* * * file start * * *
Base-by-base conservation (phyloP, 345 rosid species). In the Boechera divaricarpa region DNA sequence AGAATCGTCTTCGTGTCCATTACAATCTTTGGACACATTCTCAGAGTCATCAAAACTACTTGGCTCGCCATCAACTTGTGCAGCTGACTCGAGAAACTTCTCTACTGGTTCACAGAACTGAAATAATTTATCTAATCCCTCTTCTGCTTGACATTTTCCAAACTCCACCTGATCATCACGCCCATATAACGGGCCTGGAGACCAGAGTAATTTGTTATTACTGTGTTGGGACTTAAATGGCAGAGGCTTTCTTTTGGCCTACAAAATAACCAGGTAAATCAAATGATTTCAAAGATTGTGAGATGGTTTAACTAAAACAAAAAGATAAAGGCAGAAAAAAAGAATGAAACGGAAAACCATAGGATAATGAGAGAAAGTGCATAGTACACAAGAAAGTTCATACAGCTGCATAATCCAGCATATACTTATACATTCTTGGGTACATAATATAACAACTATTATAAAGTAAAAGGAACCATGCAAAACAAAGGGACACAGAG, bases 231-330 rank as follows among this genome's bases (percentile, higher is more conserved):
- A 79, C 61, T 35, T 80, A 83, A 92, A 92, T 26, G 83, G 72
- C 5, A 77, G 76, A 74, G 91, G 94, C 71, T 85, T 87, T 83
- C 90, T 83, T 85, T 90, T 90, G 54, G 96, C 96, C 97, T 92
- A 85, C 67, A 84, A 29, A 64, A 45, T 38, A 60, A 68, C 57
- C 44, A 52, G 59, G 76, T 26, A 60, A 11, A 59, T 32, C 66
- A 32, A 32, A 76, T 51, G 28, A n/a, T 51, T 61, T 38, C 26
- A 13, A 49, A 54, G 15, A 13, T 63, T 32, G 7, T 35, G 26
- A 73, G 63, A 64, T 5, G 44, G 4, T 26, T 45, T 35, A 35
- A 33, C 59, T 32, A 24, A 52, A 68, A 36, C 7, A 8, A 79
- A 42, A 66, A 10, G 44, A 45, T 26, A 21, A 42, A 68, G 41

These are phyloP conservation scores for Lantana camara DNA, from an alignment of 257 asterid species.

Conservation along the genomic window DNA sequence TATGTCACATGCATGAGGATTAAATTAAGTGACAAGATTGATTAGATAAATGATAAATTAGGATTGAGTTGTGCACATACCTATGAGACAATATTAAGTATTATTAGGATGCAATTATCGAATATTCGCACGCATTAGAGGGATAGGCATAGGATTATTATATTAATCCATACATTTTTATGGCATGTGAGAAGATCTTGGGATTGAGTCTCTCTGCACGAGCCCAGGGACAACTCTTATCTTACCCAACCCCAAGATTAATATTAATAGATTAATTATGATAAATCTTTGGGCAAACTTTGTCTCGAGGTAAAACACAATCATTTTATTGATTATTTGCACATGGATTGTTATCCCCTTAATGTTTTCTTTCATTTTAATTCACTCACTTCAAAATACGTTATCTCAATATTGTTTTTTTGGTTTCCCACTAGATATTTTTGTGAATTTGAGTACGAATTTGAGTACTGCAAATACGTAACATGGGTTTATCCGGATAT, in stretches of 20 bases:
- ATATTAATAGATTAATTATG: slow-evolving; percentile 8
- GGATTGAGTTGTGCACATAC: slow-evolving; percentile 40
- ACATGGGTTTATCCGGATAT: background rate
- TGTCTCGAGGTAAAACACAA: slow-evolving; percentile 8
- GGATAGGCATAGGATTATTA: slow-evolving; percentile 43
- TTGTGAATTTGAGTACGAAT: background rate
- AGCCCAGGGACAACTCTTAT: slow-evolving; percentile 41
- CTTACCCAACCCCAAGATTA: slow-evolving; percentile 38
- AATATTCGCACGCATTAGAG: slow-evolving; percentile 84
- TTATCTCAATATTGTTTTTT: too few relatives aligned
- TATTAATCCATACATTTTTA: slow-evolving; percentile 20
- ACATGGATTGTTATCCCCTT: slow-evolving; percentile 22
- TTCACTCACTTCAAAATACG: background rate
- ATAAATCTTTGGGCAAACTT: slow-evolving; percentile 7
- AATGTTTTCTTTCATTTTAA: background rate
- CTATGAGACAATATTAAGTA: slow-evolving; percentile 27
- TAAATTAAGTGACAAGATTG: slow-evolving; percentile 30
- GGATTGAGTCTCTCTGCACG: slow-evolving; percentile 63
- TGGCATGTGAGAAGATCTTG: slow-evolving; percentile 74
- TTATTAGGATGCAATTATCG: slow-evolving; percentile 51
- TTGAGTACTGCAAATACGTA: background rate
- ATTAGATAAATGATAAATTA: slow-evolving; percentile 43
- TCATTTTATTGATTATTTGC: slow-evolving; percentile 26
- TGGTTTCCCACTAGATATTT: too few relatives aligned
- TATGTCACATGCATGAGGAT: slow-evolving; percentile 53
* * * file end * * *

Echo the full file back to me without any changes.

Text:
Base-by-base conservation (phyloP, 345 rosid species). In the Boechera divaricarpa region DNA sequence AGAATCGTCTTCGTGTCCATTACAATCTTTGGACACATTCTCAGAGTCATCAAAACTACTTGGCTCGCCATCAACTTGTGCAGCTGACTCGAGAAACTTCTCTACTGGTTCACAGAACTGAAATAATTTATCTAATCCCTCTTCTGCTTGACATTTTCCAAACTCCACCTGATCATCACGCCCATATAACGGGCCTGGAGACCAGAGTAATTTGTTATTACTGTGTTGGGACTTAAATGGCAGAGGCTTTCTTTTGGCCTACAAAATAACCAGGTAAATCAAATGATTTCAAAGATTGTGAGATGGTTTAACTAAAACAAAAAGATAAAGGCAGAAAAAAAGAATGAAACGGAAAACCATAGGATAATGAGAGAAAGTGCATAGTACACAAGAAAGTTCATACAGCTGCATAATCCAGCATATACTTATACATTCTTGGGTACATAATATAACAACTATTATAAAGTAAAAGGAACCATGCAAAACAAAGGGACACAGAG, bases 231-330 rank as follows among this genome's bases (percentile, higher is more conserved):
- A 79, C 61, T 35, T 80, A 83, A 92, A 92, T 26, G 83, G 72
- C 5, A 77, G 76, A 74, G 91, G 94, C 71, T 85, T 87, T 83
- C 90, T 83, T 85, T 90, T 90, G 54, G 96, C 96, C 97, T 92
- A 85, C 67, A 84, A 29, A 64, A 45, T 38, A 60, A 68, C 57
- C 44, A 52, G 59, G 76, T 26, A 60, A 11, A 59, T 32, C 66
- A 32, A 32, A 76, T 51, G 28, A n/a, T 51, T 61, T 38, C 26
- A 13, A 49, A 54, G 15, A 13, T 63, T 32, G 7, T 35, G 26
- A 73, G 63, A 64, T 5, G 44, G 4, T 26, T 45, T 35, A 35
- A 33, C 59, T 32, A 24, A 52, A 68, A 36, C 7, A 8, A 79
- A 42, A 66, A 10, G 44, A 45, T 26, A 21, A 42, A 68, G 41

These are phyloP conservation scores for Lantana camara DNA, from an alignment of 257 asterid species.

Conservation along the genomic window DNA sequence TATGTCACATGCATGAGGATTAAATTAAGTGACAAGATTGATTAGATAAATGATAAATTAGGATTGAGTTGTGCACATACCTATGAGACAATATTAAGTATTATTAGGATGCAATTATCGAATATTCGCACGCATTAGAGGGATAGGCATAGGATTATTATATTAATCCATACATTTTTATGGCATGTGAGAAGATCTTGGGATTGAGTCTCTCTGCACGAGCCCAGGGACAACTCTTATCTTACCCAACCCCAAGATTAATATTAATAGATTAATTATGATAAATCTTTGGGCAAACTTTGTCTCGAGGTAAAACACAATCATTTTATTGATTATTTGCACATGGATTGTTATCCCCTTAATGTTTTCTTTCATTTTAATTCACTCACTTCAAAATACGTTATCTCAATATTGTTTTTTTGGTTTCCCACTAGATATTTTTGTGAATTTGAGTACGAATTTGAGTACTGCAAATACGTAACATGGGTTTATCCGGATAT, in stretches of 20 bases:
- ATATTAATAGATTAATTATG: slow-evolving; percentile 8
- GGATTGAGTTGTGCACATAC: slow-evolving; percentile 40
- ACATGGGTTTATCCGGATAT: background rate
- TGTCTCGAGGTAAAACACAA: slow-evolving; percentile 8
- GGATAGGCATAGGATTATTA: slow-evolving; percentile 43
- TTGTGAATTTGAGTACGAAT: background rate
- AGCCCAGGGACAACTCTTAT: slow-evolving; percentile 41
- CTTACCCAACCCCAAGATTA: slow-evolving; percentile 38
- AATATTCGCACGCATTAGAG: slow-evolving; percentile 84
- TTATCTCAATATTGTTTTTT: too few relatives aligned
- TATTAATCCATACATTTTTA: slow-evolving; percentile 20
- ACATGGATTGTTATCCCCTT: slow-evolving; percentile 22
- TTCACTCACTTCAAAATACG: background rate
- ATAAATCTTTGGGCAAACTT: slow-evolving; percentile 7
- AATGTTTTCTTTCATTTTAA: background rate
- CTATGAGACAATATTAAGTA: slow-evolving; percentile 27
- TAAATTAAGTGACAAGATTG: slow-evolving; percentile 30
- GGATTGAGTCTCTCTGCACG: slow-evolving; percentile 63
- TGGCATGTGAGAAGATCTTG: slow-evolving; percentile 74
- TTATTAGGATGCAATTATCG: slow-evolving; percentile 51
- TTGAGTACTGCAAATACGTA: background rate
- ATTAGATAAATGATAAATTA: slow-evolving; percentile 43
- TCATTTTATTGATTATTTGC: slow-evolving; percentile 26
- TGGTTTCCCACTAGATATTT: too few relatives aligned
- TATGTCACATGCATGAGGAT: slow-evolving; percentile 53